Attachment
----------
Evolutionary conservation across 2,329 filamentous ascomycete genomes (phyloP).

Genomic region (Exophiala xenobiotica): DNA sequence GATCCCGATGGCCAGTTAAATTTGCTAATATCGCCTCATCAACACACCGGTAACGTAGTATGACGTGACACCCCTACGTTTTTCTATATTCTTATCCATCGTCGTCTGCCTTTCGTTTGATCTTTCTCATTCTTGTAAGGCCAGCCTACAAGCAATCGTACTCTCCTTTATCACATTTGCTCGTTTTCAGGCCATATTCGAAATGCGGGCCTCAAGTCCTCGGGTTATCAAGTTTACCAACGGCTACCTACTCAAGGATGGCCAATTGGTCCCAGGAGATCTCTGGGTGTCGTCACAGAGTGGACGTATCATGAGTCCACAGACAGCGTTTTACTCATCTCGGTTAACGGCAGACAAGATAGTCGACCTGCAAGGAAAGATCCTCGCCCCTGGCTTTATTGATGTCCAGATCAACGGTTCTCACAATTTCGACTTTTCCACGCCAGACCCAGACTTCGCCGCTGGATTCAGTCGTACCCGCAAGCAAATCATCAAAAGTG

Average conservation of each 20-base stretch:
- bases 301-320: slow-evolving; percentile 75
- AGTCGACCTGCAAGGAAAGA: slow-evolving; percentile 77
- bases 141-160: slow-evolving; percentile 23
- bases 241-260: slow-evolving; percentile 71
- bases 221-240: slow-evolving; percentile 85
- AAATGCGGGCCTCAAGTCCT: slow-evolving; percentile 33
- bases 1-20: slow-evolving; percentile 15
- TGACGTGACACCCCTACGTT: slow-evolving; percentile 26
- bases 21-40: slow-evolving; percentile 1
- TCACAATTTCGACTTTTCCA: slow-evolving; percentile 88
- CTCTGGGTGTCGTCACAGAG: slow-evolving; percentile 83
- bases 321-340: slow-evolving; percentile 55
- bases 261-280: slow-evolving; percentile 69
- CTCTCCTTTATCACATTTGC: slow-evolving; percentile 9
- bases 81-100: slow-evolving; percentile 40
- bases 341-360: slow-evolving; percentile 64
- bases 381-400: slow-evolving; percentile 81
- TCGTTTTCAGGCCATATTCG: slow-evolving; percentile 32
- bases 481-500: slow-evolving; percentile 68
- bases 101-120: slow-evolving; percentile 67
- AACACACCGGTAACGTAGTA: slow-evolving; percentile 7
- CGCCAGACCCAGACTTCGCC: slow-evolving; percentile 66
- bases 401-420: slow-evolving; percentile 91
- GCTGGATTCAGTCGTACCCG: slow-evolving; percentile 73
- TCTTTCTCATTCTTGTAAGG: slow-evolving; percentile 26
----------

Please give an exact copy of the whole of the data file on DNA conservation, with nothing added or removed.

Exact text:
Evolutionary conservation across 2,329 filamentous ascomycete genomes (phyloP).

Genomic region (Exophiala xenobiotica): DNA sequence GATCCCGATGGCCAGTTAAATTTGCTAATATCGCCTCATCAACACACCGGTAACGTAGTATGACGTGACACCCCTACGTTTTTCTATATTCTTATCCATCGTCGTCTGCCTTTCGTTTGATCTTTCTCATTCTTGTAAGGCCAGCCTACAAGCAATCGTACTCTCCTTTATCACATTTGCTCGTTTTCAGGCCATATTCGAAATGCGGGCCTCAAGTCCTCGGGTTATCAAGTTTACCAACGGCTACCTACTCAAGGATGGCCAATTGGTCCCAGGAGATCTCTGGGTGTCGTCACAGAGTGGACGTATCATGAGTCCACAGACAGCGTTTTACTCATCTCGGTTAACGGCAGACAAGATAGTCGACCTGCAAGGAAAGATCCTCGCCCCTGGCTTTATTGATGTCCAGATCAACGGTTCTCACAATTTCGACTTTTCCACGCCAGACCCAGACTTCGCCGCTGGATTCAGTCGTACCCGCAAGCAAATCATCAAAAGTG

Average conservation of each 20-base stretch:
- bases 301-320: slow-evolving; percentile 75
- AGTCGACCTGCAAGGAAAGA: slow-evolving; percentile 77
- bases 141-160: slow-evolving; percentile 23
- bases 241-260: slow-evolving; percentile 71
- bases 221-240: slow-evolving; percentile 85
- AAATGCGGGCCTCAAGTCCT: slow-evolving; percentile 33
- bases 1-20: slow-evolving; percentile 15
- TGACGTGACACCCCTACGTT: slow-evolving; percentile 26
- bases 21-40: slow-evolving; percentile 1
- TCACAATTTCGACTTTTCCA: slow-evolving; percentile 88
- CTCTGGGTGTCGTCACAGAG: slow-evolving; percentile 83
- bases 321-340: slow-evolving; percentile 55
- bases 261-280: slow-evolving; percentile 69
- CTCTCCTTTATCACATTTGC: slow-evolving; percentile 9
- bases 81-100: slow-evolving; percentile 40
- bases 341-360: slow-evolving; percentile 64
- bases 381-400: slow-evolving; percentile 81
- TCGTTTTCAGGCCATATTCG: slow-evolving; percentile 32
- bases 481-500: slow-evolving; percentile 68
- bases 101-120: slow-evolving; percentile 67
- AACACACCGGTAACGTAGTA: slow-evolving; percentile 7
- CGCCAGACCCAGACTTCGCC: slow-evolving; percentile 66
- bases 401-420: slow-evolving; percentile 91
- GCTGGATTCAGTCGTACCCG: slow-evolving; percentile 73
- TCTTTCTCATTCTTGTAAGG: slow-evolving; percentile 26